I have been a medical doctor for 19 years, a pediatrician for 16 years and a mom for 11 years. Being a mom is — hands down — the hardest but also enhances my work as a physician (though I would not admit this before I had my own children). My work at work and my work at home intersect daily.
Since I work in a hospital, I don’t field as many of the parenting questions as my outpatient counterparts do. But I do encounter issues with safe sleep, breastfeeding, neglect, trauma, and nutrition on a regular basis. And sometimes, I will admit, I feel like a fraud. I know the “right answers” to rattle off to the questions and scenarios, but I also know my personal answers and have felt ashamed and unwilling to disclose them in the past.
I think there is more gray than black and white. I think there is more “right for you” than right or wrong. I want to support parents who are doing their best and love their kids like crazy and are afraid to answer the questions the wrong way as the MA punches their responses into the tablet. So here’s what happened and happens in my house after four years of undergraduate and four years of medical school and three years of pediatric residency and three years of outpatient pediatric practice and 13 years of being a pediatric hospitalist:
1. My oldest still used a pacifier on occasion until the first semester of her kindergarten year. She loved her binkies so much. She favored the pliable, rubbery Soothie brand, especially the turquoise model. She would often walk around with several of them stuck onto the fingers of each hand, one in her mouth, and one jammed between her nose and the mouth pacifier. The pediatric dentist wasn’t too concerned about it. We cut back to certain times of day and situations, but she still had it at bedtime until she turned six.
2. All three of my kids sleep with me regularly. I love laying down with my kids at bedtime and almost always fall asleep myself. I’m usually nestled in between my two youngest, one head resting on each bicep. The oldest is lateral to youngest on the left. I murmur “God bless” and “Angel of God” prayers. Sometimes we talk about stories or events of the day, sometimes we laugh and laugh, often I tell them to shhh because it’s time to sleep.
3. I nursed my babes on demand, even multiple times overnight until they were toddlers. My husband half-heartedly tried to have our oldest “cry it out” when I was working a week of night shifts. Aside from that, one of us (usually me as the lactating parent) would get up and feed/rock anyone who started crying during the night.
4. My kids sometimes ride their bikes/scooters in our driveway or on a flat landlocked path without helmets (not to mention never wearing elbow or knee pads). When my barely four-year-old son learned to ride a two-wheeler without training wheels, I proudly posted a photo of him riding (in our driveway, less than two feet above the ground) on social media. Within minutes, a pediatrician who had been a former resident in my program commented, “Helmets are overrated.” I was angry and retorted, “So is self-righteousness.” Then I deleted both comments because they were taking away from the joy I felt about my son’s accomplishment.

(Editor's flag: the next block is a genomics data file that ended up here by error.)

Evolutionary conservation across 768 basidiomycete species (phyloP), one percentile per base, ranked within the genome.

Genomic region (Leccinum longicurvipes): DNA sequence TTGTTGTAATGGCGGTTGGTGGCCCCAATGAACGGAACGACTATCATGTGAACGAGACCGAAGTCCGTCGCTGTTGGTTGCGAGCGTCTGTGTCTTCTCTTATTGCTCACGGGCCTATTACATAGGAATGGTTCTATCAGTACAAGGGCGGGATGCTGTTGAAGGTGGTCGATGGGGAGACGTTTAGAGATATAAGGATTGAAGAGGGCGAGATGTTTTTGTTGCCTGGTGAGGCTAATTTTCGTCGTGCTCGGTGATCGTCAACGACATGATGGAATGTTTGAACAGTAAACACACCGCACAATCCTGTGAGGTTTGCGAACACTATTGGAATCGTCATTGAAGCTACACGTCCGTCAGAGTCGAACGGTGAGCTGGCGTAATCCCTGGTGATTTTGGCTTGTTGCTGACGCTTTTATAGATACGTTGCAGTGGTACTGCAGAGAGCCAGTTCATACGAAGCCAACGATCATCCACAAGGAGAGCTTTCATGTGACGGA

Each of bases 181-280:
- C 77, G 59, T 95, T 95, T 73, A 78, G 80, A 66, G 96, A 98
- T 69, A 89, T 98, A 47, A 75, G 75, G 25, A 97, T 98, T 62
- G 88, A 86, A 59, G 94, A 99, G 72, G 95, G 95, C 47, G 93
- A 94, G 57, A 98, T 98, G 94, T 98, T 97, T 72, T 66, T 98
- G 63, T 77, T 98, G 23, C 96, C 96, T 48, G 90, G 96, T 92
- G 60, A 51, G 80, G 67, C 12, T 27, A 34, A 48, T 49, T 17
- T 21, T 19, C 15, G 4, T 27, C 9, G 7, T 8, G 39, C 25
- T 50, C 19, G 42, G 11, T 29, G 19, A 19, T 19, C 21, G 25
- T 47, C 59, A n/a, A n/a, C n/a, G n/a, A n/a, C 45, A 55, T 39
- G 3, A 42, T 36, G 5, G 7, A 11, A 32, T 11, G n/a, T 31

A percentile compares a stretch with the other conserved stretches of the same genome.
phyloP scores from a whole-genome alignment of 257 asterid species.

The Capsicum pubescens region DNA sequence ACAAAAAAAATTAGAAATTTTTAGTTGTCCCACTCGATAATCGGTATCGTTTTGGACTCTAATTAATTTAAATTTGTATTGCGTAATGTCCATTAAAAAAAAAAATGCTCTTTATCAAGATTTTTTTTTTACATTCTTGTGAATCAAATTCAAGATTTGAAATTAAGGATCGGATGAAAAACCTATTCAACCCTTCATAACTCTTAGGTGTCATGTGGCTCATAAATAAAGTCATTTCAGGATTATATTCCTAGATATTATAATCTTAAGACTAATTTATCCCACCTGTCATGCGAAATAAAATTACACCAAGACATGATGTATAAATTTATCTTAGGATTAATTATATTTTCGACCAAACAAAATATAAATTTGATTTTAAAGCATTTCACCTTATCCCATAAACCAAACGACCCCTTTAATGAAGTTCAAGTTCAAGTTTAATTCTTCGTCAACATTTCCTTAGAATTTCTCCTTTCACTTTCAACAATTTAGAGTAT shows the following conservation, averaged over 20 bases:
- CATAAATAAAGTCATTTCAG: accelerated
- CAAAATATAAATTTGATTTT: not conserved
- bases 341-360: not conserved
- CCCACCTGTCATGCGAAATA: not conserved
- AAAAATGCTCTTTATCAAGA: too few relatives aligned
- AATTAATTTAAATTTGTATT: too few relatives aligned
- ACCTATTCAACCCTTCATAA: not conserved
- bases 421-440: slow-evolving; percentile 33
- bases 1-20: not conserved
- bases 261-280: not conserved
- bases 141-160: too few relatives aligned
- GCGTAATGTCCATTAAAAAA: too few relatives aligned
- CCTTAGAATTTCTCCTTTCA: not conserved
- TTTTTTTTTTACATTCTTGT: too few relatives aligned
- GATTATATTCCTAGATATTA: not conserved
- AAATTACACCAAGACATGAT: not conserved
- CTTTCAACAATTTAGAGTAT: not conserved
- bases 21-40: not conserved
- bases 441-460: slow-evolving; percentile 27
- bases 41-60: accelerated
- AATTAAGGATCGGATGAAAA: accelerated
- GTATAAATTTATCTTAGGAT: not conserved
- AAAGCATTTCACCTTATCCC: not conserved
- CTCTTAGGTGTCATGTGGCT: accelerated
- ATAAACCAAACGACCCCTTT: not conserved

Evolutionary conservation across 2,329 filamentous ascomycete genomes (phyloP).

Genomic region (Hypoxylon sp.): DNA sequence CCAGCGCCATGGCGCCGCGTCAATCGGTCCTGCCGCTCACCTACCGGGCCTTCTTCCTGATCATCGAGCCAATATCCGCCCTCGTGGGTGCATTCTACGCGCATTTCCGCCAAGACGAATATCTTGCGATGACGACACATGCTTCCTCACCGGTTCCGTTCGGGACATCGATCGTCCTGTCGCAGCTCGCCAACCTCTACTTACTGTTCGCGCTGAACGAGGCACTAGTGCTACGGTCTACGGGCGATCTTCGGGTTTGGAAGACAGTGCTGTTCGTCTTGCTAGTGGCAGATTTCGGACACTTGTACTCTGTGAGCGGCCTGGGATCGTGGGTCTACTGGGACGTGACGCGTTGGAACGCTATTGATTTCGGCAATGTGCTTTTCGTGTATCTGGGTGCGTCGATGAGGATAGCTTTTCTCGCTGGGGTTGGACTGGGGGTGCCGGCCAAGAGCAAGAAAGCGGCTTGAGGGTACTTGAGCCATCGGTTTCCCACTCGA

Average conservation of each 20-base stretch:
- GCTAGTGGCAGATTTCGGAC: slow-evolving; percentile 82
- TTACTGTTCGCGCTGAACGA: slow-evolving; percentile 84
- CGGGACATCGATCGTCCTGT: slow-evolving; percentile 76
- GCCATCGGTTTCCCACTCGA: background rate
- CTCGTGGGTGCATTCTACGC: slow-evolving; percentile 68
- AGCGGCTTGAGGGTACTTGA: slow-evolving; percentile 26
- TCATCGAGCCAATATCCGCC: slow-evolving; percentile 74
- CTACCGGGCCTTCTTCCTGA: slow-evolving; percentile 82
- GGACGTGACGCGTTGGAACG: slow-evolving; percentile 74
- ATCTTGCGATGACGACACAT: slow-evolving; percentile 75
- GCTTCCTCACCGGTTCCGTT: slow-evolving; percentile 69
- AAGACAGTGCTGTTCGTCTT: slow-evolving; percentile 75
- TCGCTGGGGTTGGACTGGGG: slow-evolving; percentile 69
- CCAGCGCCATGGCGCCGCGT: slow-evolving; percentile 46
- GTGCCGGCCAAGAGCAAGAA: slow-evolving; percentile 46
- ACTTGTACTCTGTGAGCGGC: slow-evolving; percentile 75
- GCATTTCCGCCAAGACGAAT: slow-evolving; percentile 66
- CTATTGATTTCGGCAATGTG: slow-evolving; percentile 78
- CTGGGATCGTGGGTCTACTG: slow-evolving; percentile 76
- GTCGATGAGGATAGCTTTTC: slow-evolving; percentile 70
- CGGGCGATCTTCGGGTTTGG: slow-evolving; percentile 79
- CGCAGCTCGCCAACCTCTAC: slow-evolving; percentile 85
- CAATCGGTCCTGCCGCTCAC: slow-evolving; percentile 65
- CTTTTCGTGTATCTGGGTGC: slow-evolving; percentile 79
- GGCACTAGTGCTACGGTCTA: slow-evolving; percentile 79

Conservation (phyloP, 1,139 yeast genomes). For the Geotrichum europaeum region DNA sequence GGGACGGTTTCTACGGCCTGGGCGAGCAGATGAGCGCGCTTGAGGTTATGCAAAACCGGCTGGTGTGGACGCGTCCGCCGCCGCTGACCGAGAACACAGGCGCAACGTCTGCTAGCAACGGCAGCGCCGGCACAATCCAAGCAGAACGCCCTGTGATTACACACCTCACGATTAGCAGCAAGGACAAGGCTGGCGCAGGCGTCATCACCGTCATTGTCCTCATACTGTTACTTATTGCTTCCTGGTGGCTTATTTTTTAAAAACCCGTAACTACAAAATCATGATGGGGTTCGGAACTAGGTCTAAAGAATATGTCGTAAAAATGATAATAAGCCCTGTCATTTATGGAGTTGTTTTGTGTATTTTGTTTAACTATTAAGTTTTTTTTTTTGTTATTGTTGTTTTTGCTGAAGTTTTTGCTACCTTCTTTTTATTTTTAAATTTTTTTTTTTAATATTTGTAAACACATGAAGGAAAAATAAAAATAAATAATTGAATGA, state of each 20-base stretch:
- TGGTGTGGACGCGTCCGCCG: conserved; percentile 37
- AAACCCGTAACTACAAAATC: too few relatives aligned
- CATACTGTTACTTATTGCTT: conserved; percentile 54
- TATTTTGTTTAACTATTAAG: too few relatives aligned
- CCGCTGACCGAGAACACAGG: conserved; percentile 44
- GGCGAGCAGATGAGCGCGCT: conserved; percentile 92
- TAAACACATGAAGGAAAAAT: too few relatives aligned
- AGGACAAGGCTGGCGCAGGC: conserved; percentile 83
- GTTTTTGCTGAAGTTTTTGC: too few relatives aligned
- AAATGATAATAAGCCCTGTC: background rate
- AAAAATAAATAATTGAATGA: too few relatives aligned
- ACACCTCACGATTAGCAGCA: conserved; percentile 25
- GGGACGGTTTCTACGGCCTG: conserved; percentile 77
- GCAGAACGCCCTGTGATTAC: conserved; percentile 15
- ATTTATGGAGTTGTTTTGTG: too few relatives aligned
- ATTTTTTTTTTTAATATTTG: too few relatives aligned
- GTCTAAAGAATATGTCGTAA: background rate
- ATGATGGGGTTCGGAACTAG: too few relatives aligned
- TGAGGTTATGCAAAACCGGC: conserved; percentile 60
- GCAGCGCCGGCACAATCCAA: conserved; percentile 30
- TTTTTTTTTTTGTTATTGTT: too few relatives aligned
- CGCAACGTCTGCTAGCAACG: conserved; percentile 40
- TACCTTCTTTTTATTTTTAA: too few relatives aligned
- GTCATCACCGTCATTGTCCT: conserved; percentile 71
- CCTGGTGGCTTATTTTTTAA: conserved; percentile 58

5. My kids drink juice, chocolate milk and even soda (usually caffeine-free) at restaurants. We mostly have water or plain milk at home, but they are allowed to indulge when we go out (while my husband and I have a glass of wine or beer).
On the other hand, they have never missed a well check or biannual dental appointment, and I pay out of pocket to take them to a pediatric ophthalmologist every couple of years. They are all fully vaccinated and will remain so as long as they are living with me. They have never been unrestrained in a vehicle, and the youngest was rear-facing until three-and-a-half years old. They have never been exposed to secondhand smoke. They will never live in a house with a firearm during their childhoods. They have never been burned by a cigarette or lived in a meth lab or been sexually trafficked.
There are clearly experiences and exposures that are to be avoided at all costs when it comes to parenting and caring for children. But a lot of other things, which often come across as dogma, are not necessarily “right” or “wrong” in all cases.
I am now much more likely to share my own experiences with parents who about to crack under the pressure of “doing everything right,” who are ashamed and nearly in tears because they still give the two-year-old a bottle sometimes or use fruit snacks as bribes.
Lisa Sieczkowski is a pediatrician.
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